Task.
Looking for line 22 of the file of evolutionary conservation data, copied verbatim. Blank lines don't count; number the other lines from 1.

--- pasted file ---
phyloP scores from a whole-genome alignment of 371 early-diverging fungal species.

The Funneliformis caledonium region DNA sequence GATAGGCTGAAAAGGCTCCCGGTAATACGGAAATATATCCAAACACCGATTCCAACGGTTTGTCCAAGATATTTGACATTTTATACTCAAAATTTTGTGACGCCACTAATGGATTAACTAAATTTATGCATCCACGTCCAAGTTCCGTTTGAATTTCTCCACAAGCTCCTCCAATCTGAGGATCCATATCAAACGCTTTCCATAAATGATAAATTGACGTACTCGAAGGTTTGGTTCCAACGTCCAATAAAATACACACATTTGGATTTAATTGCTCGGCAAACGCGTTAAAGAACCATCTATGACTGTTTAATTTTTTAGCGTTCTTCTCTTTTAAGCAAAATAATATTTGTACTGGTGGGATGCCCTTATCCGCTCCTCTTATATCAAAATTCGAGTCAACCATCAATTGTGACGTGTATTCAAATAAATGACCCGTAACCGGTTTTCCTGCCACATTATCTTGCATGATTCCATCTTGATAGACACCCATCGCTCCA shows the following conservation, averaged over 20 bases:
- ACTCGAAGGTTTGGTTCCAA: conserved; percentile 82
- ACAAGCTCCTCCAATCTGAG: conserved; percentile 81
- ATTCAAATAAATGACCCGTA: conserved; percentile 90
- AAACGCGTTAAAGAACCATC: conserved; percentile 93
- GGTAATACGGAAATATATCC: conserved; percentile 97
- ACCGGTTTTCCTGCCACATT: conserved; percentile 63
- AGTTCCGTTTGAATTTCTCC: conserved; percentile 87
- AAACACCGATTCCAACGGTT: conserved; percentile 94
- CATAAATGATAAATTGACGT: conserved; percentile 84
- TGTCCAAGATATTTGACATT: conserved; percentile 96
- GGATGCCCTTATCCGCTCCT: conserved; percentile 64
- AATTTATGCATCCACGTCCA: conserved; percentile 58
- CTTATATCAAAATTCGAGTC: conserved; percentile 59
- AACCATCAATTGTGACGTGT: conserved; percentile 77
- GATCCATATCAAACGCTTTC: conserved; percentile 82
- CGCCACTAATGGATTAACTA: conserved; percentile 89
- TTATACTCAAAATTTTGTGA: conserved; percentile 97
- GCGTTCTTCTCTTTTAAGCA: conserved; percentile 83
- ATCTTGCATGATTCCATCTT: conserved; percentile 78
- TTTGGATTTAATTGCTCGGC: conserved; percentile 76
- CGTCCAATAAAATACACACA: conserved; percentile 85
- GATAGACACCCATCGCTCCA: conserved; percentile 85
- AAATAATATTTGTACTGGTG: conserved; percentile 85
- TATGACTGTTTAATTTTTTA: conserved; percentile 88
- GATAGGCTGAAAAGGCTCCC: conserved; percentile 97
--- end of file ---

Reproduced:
- TTTGGATTTAATTGCTCGGC: conserved; percentile 76